US PIRG & CDD Urge CFPB to Protect Consumers/Small Businesses in the "wild west" of Online Payments & Digital Platforms

Jeff Chester

"Surveillance" Marketing meets what Google calls "embedded finance" online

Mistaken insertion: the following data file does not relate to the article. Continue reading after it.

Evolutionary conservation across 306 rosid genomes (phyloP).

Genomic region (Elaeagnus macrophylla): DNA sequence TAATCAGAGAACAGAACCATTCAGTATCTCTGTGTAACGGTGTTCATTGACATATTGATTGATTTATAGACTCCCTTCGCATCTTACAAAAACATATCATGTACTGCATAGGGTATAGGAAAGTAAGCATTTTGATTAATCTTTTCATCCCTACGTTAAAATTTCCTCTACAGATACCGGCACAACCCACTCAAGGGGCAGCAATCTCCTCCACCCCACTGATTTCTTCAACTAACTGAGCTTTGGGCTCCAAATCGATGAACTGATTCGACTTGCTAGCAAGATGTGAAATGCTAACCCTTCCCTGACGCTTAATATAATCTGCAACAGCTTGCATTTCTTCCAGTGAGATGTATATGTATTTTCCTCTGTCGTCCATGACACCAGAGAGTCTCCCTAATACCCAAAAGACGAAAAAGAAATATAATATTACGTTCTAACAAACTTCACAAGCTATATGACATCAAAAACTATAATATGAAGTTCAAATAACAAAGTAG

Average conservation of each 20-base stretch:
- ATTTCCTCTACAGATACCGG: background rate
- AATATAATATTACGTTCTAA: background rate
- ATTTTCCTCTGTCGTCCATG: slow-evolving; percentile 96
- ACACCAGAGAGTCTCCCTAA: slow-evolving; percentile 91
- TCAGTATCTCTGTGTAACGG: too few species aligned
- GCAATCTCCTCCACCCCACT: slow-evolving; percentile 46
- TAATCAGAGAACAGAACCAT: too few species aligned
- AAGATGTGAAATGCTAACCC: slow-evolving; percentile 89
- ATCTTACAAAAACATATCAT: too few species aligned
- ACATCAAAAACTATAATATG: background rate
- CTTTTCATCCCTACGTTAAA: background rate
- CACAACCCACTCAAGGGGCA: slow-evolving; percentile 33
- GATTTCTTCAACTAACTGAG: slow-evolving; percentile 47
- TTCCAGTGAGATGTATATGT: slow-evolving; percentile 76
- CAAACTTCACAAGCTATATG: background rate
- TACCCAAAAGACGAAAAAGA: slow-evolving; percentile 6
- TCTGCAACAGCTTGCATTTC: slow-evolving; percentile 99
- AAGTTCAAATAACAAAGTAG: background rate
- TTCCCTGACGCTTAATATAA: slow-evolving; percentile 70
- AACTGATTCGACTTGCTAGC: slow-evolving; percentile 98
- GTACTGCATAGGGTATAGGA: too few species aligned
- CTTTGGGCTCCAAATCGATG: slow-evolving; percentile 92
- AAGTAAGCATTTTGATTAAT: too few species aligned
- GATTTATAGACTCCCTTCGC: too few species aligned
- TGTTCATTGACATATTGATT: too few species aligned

USPIRG and CDD believe the U.S. is at an especially critical inflection point regarding digital platforms, digital payment services and online consumer protection: the pervasive tracking of data on individuals, families and groups, online and off; the nearly real-time ability to target a consumer with financial and other product offers regardless of where they are or device they use; and the development of a highly sophisticated and now machine-driven apparatus to deliver personalized marketing and communications, have all led to a largely unaccountable digital marketplace. A handful of digital platform giants and their partners stealthily operate what is known as a “surveillance marketing” system, which now pervades every aspect of our lives—increasingly affecting how the public engages with the financial services sector. As the Bureau’s Request for Comment illustrates, it is aware of the serious ramifications to consumers and small businesses as the U.S. accelerates its transition to what Google calls “embedded finance.” The leading platforms and online services, as they accelerate their roles as America’s new bankers and lenders, bring with them a host of critical issues that the Bureau must address. Moreover, the industry’s “closed-loop” business model, where platforms and online data and ad practices are able to operate in a non-transparent manner, which has already caused an uproar from global marketers, is poised to have even greater consequences as it assumes greater control over our daily financial experiences.  The growing role of platforms to leverage their market positions to shape the digital payment system is now disintermediating “banks and credit card companies from consumers.” These platforms are poised to dominate consumer and small business financial markets as much as they now do ecommerce, entertainment, and communications. In the process, these platforms and their online financial and other service partners will pose a series of threats. Their operating model, as we discuss below, engages in far-reaching forms of consumer manipulation, relying on a host of online marketing tactics designed to trigger a range of responses. There is a very real risk that without Bureau action, the digital payments and platform complex will aggressively push Americans to new levels of debt, as the Big Data and artificial intelligence (AI) apparatus now at the core of the consumer digital economy encourages impulse buying and other potentially consequential practices. These entities have so much information on individuals, communities and commerce, they easily dislodge smaller and locally-based businesses. Since data analyzed by the platforms is used to identify commercial opportunities across the range of their product offerings—which is basically making everything available for sale—a consumer will not be aware, let alone control, how this information can be used to target them with other products and services. As Alphabet/Google highlighted in a recent report on “embedded finance,” “online finance” has altered what people think is banking and managing finances: “now, most financial transactions happen via mobile apps, websites, email, text messages and other digital communications.” Google’s “white paper” suggests that embedded finance may be “the new gold rush” for financial services. Among the competitive benefits claimed by Google are that embedded finance “enables business to reach new customers at the moment when they need your services.” There is also an added “bonus”: “the data you collect from each transaction….”